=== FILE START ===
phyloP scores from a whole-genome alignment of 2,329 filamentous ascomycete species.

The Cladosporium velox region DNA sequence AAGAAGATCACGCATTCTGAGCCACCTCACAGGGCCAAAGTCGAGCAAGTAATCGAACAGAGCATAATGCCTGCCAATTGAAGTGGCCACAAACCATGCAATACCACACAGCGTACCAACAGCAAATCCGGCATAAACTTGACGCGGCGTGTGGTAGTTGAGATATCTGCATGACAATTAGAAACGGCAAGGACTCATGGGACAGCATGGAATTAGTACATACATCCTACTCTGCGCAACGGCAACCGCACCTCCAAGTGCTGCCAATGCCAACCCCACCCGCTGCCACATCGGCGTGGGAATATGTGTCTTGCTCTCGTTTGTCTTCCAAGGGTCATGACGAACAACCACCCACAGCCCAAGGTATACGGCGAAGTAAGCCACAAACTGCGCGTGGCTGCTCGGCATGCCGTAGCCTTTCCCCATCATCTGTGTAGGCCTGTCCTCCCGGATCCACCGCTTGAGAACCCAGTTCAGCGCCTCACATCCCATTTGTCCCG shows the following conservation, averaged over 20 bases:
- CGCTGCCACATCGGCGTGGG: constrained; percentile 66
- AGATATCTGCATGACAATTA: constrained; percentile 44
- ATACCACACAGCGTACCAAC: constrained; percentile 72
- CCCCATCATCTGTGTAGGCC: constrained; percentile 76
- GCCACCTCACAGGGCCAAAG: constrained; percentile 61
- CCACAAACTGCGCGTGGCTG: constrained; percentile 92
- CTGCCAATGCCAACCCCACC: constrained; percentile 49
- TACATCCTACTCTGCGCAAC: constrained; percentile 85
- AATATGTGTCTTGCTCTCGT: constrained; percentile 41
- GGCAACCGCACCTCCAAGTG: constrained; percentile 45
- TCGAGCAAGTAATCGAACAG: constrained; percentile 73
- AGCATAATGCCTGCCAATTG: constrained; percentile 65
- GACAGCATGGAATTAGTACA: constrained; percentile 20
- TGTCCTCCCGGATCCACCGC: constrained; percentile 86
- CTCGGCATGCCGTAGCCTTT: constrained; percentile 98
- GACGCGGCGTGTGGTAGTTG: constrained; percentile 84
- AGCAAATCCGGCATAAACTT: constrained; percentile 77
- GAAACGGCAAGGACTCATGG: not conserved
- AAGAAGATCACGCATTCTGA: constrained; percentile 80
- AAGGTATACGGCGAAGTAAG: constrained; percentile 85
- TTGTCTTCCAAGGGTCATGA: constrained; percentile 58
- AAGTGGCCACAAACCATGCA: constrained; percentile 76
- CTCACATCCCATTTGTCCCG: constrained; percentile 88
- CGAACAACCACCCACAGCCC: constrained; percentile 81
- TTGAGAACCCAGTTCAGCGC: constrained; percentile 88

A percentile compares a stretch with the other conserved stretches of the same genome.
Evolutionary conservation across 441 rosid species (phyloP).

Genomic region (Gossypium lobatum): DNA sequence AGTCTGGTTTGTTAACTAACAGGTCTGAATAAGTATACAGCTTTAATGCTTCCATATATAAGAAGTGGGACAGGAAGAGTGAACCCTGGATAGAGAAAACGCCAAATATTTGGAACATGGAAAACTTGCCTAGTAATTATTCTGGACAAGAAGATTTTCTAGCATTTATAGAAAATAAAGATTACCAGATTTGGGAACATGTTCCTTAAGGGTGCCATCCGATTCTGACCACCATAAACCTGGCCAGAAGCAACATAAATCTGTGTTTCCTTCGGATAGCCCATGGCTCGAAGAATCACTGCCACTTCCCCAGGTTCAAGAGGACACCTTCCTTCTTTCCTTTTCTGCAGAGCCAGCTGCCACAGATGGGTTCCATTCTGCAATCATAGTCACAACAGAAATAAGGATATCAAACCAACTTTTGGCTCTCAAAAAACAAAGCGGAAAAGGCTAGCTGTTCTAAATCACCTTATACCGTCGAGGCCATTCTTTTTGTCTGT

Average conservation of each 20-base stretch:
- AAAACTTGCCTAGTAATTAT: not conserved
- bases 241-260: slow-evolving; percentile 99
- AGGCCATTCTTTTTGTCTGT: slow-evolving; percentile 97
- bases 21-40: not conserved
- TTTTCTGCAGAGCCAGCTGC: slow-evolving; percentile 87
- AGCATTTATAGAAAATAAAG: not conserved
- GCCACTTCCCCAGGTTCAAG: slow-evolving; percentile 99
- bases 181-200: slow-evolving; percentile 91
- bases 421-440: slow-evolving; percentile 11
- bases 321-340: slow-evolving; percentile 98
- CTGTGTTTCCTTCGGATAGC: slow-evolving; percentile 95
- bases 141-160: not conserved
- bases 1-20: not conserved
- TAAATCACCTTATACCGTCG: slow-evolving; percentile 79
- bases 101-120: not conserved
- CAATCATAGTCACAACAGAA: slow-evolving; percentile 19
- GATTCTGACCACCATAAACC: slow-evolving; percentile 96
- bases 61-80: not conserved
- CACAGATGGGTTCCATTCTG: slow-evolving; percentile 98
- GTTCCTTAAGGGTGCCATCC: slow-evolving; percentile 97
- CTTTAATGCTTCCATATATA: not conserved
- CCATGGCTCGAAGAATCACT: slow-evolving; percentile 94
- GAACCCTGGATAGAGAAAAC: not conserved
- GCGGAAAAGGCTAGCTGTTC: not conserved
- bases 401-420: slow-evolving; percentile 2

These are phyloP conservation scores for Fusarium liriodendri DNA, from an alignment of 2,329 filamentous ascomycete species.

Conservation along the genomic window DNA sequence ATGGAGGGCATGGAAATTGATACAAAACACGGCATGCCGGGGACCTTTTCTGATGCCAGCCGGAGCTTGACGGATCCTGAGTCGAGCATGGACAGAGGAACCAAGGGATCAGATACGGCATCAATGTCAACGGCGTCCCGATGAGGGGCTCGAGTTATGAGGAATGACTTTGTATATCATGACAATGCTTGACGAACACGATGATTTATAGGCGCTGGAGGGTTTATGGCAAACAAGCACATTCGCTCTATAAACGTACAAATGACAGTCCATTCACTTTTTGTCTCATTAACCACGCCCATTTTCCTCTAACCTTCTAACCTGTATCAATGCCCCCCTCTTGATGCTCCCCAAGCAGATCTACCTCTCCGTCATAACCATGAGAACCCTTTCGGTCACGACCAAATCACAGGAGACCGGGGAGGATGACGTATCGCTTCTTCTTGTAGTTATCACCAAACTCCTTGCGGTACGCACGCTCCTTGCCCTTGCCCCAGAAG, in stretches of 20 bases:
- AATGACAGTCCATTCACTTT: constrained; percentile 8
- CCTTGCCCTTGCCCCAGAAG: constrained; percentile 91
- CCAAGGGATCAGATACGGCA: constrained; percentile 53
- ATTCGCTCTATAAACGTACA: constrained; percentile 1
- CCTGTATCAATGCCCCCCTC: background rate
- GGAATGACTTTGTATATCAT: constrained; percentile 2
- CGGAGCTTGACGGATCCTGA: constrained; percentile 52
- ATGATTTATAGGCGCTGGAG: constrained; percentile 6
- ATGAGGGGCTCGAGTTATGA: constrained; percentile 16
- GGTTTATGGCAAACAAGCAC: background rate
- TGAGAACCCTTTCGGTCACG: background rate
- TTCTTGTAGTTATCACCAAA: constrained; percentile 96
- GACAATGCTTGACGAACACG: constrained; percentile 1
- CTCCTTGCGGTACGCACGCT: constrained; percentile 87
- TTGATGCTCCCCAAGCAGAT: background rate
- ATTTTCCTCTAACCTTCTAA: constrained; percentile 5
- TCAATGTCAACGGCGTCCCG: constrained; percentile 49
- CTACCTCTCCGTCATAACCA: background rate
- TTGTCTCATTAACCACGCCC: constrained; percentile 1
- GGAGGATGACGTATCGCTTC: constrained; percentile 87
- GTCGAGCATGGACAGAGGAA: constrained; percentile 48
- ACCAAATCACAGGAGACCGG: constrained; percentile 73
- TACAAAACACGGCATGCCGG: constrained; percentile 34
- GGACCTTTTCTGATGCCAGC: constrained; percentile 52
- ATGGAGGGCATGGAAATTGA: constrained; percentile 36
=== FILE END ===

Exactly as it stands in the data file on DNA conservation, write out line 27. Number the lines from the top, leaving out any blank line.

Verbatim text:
- TTGAGAACCCAGTTCAGCGC: constrained; percentile 88